It was a surreal day.
As reports rolled in of postponed cancelled seasons for NHL, NBA, MLB, PGA, Broadway and every big concert from coast to coast, there was one event that was still on – Love Rocks NYC.
In its fourth year, this concert to benefit God’s Love We Deliver quickly became the highlight of the year for true music lovers. The all-star house band is better than any group you’ve ever seen with the likes of Steve Gadd and Shawn Pelton on drums, Eric Krasno and Larry Campbell on guitars (and anything else with a string), Ricky Peterson and Jeff Young on keyboards and the amazing Will Lee playing bass. Lee led the whole band along with its incredible horn section and back-up singers.
In front of that group was a parade of artists who each could sell-out the Beacon Theater on their own; all together this lineup could fill MetLife Stadium. But on this night the theater which holds 3,000 only had 250 or so people in the seats.
I was one of them.
I am the Program Director of Q104.3. Over the years I’ve had dozens of people walk into my office with a “big idea” about a benefit concert who want the help of America’s largest Classic Rock station to promote it. Usually the idea starts with a massive show, winds up aiming for a modest show and ends up at a level that was barely worth the effort. Unless there is a massive issue like Superstorm Sandy or 9/11, it’s hard to get buy-in.
Then I met Greg Williamson. He got to me through one of our sales people. Williamson was in the real estate business, and I had no idea what he was doing in my office talking about a benefit concert. At the time, I had never heard of God’s Love We Deliver even though their headquarters are only six blocks away from Q104.3. Williamson described a show that I felt certain wouldn’t ever live up to the billing. But I didn’t know Greg.
By sheer force of will, a passion for music and a cause that has many powerful friends, Greg and his producing partner, fashion designer John Varvatos, started putting together a show that would blow away any expectations and raise millions of dollars for God’s Love.
Their work providing meals to New Yorkers who are too sick to leave home has been going on for 35 years (find out about them and donate at glwd.org).
The first year of the Love Rocks NYC benefit concert boasted Joe Walsh, Mavis Staples, Gov’t Mule and around 15 others in front of that same All-Star band. The next two years included Sheryl Crow, Lukas Nelson, Emmylou Harris, Hozier, Billy Gibbons, The Wilson Sisters and, oh yeah, Robert Plant and Keith Richards!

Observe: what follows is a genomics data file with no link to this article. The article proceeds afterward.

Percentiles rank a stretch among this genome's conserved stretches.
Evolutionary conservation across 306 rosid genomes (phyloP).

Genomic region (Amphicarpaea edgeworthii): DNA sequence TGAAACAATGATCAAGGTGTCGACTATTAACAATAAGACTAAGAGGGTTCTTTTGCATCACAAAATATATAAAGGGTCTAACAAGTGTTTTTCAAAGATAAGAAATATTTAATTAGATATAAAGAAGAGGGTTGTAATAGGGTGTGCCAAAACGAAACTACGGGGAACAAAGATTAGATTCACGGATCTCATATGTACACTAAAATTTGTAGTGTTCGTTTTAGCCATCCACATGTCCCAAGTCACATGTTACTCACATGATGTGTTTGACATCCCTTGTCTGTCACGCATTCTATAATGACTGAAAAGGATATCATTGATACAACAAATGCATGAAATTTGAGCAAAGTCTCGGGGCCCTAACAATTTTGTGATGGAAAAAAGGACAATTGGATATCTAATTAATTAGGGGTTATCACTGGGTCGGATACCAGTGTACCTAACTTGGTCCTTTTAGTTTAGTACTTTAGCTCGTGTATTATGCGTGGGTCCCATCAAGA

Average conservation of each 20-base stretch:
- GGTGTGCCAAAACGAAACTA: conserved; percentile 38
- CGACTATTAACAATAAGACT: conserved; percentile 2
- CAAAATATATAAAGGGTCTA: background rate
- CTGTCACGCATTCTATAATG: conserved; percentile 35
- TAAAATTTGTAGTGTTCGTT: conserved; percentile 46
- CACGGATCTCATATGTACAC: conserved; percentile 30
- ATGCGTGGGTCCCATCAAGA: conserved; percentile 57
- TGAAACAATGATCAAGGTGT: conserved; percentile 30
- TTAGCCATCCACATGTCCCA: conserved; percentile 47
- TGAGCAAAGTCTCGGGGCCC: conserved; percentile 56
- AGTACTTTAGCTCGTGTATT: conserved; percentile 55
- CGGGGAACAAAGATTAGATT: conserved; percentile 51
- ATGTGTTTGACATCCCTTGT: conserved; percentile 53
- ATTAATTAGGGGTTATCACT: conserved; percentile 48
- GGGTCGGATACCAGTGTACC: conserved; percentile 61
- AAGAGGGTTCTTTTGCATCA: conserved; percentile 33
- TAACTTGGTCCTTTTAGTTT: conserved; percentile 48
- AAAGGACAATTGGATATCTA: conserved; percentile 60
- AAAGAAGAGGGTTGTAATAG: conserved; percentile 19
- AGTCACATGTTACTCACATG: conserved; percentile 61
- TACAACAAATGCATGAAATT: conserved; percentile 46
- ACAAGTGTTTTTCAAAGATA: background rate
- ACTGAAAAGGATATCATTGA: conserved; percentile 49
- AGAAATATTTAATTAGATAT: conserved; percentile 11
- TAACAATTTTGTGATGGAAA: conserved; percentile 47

This year’s bill was as outstanding as ever including Dave Matthews, Chris and Rich Robinson, Jackson Browne and dozens of others. The theater was sold out within days of the announcement back in January. And this week everything changed.
Coronavirus has swiftly upended the lives of millions — perhaps billions of people — around the world. As the response unfolded in this country, things started getting reluctantly cancelled or postponed, and as one domino fell many more followed.
But all of the artists on this bill were here in New York already. The dress rehearsal on Wednesday was amazing.
New York City put a ban on any gathering over 500 people.
Even though that wouldn’t take effect until the day after the benefit show, Greg, John, Nicole Rechter (their amazing Executive Producer) and Karen Pearl (head of God’s Love) had a decision to make and they made it.
The show would go on but with a “restricted attendance policy” – only essential staff, family and credentialed media (that’s me!) would be allowed in. The show would be live streamed by Relix so that maybe they could raise a few bucks beyond the ticket revenue, a lot of which would probably be refunded. This statement was issued mid-afternoon on Thursday.
Ken Dashow and I talked and decided we would go, and if this is the last concert we see for a while, man, was it worth it!
The 300 or so in attendance were allowed to sit anywhere. They had an open bar. I sat right in front of the sound board (pro-tip: That’s where you go if want the best sound).The seats in front of me were about 1/3 filled with everyone “socially spaced.”
The seats behind me (half the floor) were essentially empty. Both balconies were empty. We all were there to see this thing through, but you could feel the sense of “whistling past the graveyard."
That quickly went away and was replaced by what we all need — a pure sense of sheer joy that only great live music can provide.